For instance, a system that performs fraud detection using machine learning can take into account browser resolutions to flag suspicious values (as affiliate link fraudsters load content from sites with invisible frames). It would have been a stroke of genius for a fraud manager, but a cakewalk for a fraud detection API.

Unsupervised Protection

Algorithms don’t need breaks, holidays or sleep. Fraud attacks can happen 24/7, but even the best fraud managers might come to work on Monday morning with a backlog of manual reviews. Machines can ease up the process by sorting through the obviously fraudulent or acceptable cases.

Your ML fraud management system will look at all the data points available historically and in real-time, and create a risk model you can use in your business. The idea of course is to use these models unsupervised so that you can sit back, relax, and let the machines decide what is legitimate or fraudulent.

If you have a large number of low-risk payments, for instance as a bank or payment processor, it may be best to use a black box machine learning model.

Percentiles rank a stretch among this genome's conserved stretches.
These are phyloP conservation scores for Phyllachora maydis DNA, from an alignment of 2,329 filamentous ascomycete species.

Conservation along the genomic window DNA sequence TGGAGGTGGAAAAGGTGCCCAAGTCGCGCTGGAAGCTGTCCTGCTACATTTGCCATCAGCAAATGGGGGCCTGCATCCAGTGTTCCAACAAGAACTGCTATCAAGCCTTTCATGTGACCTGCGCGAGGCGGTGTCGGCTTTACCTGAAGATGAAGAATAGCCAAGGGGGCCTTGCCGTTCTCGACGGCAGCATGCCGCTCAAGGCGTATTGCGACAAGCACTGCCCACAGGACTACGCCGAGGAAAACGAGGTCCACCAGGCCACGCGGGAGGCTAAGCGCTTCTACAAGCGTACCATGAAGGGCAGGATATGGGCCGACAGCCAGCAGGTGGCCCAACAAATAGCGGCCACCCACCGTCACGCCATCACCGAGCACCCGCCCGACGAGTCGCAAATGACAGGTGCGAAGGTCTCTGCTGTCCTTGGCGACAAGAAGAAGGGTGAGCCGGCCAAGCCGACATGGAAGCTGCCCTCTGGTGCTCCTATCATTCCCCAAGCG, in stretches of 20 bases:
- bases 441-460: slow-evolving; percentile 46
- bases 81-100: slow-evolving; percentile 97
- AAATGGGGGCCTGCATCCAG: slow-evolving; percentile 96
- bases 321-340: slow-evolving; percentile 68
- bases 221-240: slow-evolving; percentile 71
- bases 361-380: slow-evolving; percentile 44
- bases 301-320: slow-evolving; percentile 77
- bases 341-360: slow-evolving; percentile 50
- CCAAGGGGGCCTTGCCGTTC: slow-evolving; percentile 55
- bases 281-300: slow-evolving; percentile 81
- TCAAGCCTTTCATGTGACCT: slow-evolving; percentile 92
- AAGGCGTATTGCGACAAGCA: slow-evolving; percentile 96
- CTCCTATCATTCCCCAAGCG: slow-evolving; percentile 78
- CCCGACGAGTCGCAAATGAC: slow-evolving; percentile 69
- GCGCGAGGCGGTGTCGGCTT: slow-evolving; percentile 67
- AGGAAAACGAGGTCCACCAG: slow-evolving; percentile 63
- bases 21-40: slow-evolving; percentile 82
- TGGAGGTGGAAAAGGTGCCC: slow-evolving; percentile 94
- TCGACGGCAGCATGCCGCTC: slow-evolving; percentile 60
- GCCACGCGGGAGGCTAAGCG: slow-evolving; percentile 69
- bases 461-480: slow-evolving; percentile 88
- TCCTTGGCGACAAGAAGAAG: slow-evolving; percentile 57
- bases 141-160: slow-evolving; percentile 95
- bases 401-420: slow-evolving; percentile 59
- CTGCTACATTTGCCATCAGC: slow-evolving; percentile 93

BlackBox Machine Learning and High-Risk Transactions

Even if you want to scale the number of payments you process, there is a use case when manual reviews can’t be beaten: dealing with high-risk payments:

  • You are a store that sells high-value goods or services (high-end electronics, jewellery, rare product, etc…)
  • You have to comply with AML checks 

In that case, it’s not worth letting the system run by itself. A machine learning model is great at spotting unusual patterns, but it lacks a human’s understanding of the real-world context.

Which is to say, there will initially be a higher volume of false positives and negatives, which human analysts will need to correct themselves.

In this scenario, you will likely need more manual reviews (and the staff to perform them). Luckily, there is a solution when white box fraud detection using machine learning becomes a definite advantage.